Thursday, February 24, 2011

Babyface Pure Protein, Q & A

Q: I have very fine, permed hair that is extremely damaged. I have tried almost every conditioner to add moisture to no avail. Will this help to add moisture to my hair? Also I use styling "creme" to help with the curls. Can I still use the cremes in addition to this product and will this product help enough so I do not have to use them anymore?

A: That is a very good question! YES this will help, and I'll explain why: If your hair is damaged, that means it is missing some - or a lot! - of it's natural protein (keratin) that typically coats the outside of the hair strand. The protein is what those conditioners and their much needed moisture ingredients stick to. You can use conditioners all you want, but without the protein to stick to, they simply rinse right out. If they do stick, like with a leave-in, they don't perform to their potential because of the lack of keratin. This is the same reason why some people's hair won't hold on to color, there isn't enough protein for the color to stick to. The Pure Protein is a treatment that replaces that lost protein. It doesn't add moisture to your hair (so no, it doesn't replace your conditioners) but it coats the hair with that layer of protein it needs, so that the conditioners can do their job. When you use this treatment, the richer the conditioner you use with it, the softer your hair will be. The protein deposit is not permanent, unfortunately, but twice monthly treatments will keep your hair protected so it's condition can more closely mimmic virgin hair.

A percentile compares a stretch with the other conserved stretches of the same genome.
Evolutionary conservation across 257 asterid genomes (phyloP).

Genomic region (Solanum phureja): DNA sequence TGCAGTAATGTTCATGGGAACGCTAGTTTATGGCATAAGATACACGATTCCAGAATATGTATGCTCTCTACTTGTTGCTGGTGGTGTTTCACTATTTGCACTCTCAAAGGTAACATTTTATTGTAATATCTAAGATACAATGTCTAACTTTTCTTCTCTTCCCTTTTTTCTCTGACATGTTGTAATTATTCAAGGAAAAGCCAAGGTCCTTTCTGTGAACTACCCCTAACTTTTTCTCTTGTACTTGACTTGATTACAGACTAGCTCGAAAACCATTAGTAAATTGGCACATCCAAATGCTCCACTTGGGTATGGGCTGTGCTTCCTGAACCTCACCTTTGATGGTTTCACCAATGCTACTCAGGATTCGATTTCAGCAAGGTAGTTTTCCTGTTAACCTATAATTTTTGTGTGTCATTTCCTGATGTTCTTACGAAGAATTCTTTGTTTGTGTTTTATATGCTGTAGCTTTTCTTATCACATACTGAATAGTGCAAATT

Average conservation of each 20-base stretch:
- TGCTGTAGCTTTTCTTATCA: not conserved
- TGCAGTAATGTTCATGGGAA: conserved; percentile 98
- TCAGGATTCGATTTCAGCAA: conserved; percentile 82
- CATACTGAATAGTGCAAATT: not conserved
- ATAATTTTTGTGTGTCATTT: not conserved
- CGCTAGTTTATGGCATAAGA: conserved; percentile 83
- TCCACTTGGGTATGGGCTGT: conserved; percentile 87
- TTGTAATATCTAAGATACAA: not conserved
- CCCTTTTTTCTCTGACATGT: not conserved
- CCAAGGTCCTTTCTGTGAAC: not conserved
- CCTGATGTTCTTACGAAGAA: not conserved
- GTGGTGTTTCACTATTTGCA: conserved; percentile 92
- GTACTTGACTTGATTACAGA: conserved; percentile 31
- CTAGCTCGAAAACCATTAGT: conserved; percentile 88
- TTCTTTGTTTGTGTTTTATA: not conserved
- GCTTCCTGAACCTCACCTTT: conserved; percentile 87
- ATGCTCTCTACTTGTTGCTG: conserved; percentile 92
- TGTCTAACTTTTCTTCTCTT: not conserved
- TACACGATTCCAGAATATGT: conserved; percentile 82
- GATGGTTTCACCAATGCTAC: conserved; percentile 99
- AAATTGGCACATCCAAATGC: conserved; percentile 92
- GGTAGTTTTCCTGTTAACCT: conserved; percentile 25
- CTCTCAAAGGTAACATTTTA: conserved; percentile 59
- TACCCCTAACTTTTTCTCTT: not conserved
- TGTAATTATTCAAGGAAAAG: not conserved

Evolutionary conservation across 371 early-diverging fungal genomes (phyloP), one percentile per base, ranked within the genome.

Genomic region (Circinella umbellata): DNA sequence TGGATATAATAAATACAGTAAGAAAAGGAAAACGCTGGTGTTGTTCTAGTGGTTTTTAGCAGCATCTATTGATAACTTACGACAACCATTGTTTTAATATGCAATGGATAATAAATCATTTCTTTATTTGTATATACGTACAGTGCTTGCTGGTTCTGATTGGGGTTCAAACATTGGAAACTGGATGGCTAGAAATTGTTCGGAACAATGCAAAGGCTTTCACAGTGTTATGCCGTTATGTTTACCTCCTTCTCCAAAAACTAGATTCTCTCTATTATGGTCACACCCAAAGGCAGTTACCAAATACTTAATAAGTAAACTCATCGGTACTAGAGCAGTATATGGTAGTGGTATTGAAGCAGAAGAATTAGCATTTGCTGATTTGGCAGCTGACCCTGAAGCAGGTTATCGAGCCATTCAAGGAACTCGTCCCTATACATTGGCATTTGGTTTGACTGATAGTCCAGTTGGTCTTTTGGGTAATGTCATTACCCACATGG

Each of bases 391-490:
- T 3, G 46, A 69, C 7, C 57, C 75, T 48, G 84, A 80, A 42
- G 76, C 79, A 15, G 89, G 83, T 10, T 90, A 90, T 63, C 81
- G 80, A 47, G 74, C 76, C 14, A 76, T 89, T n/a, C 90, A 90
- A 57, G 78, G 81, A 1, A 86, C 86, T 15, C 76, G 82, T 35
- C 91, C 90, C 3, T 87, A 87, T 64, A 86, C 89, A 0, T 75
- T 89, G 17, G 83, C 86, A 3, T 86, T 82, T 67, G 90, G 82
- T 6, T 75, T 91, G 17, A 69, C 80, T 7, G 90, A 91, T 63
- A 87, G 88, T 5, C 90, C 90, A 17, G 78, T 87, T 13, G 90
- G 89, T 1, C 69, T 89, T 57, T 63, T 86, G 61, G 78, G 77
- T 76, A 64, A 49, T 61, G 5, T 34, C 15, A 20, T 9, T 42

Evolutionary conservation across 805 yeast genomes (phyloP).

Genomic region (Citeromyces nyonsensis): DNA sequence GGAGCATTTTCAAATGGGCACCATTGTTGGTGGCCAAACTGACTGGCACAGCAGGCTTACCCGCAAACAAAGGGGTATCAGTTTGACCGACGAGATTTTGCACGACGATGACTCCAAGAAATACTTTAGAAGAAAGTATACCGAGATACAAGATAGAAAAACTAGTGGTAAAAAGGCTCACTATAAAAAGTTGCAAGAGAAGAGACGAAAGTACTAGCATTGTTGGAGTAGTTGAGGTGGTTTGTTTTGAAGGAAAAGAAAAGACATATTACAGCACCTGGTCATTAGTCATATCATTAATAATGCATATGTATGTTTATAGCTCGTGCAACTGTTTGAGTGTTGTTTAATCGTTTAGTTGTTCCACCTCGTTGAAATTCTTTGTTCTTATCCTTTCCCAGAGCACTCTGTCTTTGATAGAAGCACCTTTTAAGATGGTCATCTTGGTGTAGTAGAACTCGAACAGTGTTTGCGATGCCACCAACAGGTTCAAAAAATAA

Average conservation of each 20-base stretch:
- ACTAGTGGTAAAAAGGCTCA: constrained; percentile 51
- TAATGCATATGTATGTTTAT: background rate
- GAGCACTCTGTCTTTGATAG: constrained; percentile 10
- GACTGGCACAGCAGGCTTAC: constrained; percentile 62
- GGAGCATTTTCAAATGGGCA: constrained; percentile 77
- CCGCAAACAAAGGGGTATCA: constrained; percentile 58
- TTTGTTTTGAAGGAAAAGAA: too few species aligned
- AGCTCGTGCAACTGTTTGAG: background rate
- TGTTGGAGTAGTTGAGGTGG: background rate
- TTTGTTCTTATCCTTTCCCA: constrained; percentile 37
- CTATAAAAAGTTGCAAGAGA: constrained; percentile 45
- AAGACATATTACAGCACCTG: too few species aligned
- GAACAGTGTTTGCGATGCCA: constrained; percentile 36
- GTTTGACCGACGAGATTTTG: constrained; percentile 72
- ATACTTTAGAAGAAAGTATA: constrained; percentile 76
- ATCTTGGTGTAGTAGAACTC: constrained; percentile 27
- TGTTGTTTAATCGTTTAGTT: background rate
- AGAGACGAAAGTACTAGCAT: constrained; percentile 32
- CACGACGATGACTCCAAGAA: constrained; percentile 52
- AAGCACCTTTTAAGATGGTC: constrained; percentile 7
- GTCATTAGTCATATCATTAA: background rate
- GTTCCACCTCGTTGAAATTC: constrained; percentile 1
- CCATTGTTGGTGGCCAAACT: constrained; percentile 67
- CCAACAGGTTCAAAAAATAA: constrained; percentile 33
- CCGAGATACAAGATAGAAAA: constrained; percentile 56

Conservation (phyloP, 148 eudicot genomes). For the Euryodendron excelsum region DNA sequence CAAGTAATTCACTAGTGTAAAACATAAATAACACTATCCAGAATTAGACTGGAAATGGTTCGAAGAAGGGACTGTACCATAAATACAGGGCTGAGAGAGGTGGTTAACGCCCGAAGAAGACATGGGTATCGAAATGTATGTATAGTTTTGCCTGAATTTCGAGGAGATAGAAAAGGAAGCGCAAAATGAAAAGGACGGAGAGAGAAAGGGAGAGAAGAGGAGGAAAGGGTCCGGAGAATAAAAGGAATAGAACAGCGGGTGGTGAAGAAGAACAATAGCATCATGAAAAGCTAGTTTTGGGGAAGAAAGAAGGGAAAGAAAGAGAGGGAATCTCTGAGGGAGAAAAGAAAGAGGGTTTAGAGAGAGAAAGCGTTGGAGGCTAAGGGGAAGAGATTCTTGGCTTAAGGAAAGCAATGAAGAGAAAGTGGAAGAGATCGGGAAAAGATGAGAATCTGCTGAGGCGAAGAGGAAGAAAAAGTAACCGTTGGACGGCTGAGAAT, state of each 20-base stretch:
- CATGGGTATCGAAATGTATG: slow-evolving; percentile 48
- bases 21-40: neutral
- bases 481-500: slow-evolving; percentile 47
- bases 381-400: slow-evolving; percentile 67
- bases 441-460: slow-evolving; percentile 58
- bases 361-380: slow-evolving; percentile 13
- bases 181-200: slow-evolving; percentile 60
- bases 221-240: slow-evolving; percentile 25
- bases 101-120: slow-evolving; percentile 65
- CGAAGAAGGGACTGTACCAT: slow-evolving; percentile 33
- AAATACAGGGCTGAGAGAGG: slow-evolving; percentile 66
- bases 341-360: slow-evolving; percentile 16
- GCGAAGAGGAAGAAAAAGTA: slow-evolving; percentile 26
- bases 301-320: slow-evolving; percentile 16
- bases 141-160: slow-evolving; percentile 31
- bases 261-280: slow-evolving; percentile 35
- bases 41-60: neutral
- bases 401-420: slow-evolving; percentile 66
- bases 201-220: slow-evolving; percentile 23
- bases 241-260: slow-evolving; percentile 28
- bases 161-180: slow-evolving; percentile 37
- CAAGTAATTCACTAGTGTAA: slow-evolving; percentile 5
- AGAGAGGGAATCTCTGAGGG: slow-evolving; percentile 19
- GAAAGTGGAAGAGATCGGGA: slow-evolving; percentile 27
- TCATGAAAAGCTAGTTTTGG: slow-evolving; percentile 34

Monday, January 31, 2011

Can you get rid of scars?

Q: I came across your store and wanted to try your products. I am 40, and have several acne scars, scars from attempted laser treatments, and a few age/sun spots starting. What would be your recommended product for those issues. I have not had any success yet...

A: Getting rid of scars is not easy. You can definitely reduce the appearance - but I'm not going to pretend it will be gone in a week or even a month. Basically, you have to replace the current, messed-up tissue, with new tissue. This usually involves the use of some sort of Retinoid, like the Babyface Night Renewal Creme, or if you have the stomach for it, applying frequent chemical peels to the affected area, like a 25% TCA. Next, you'll need something that promotes new cell regeneration, peptides that build new collagen & elastin, a booster agent to help the "work" happen as fast as possible, and nutrients to feed the skin below so it not only reproduces quickly, but as perfectly as possible. For this I recommend the Babyface Collagen Serum with Marine Peptides & EGF. Lastly, if you have an uneven skin tone, you can use the Babyface MAP Serum to even out the skin tone, and fade any areas of blotchy pigment, such as the sun spots.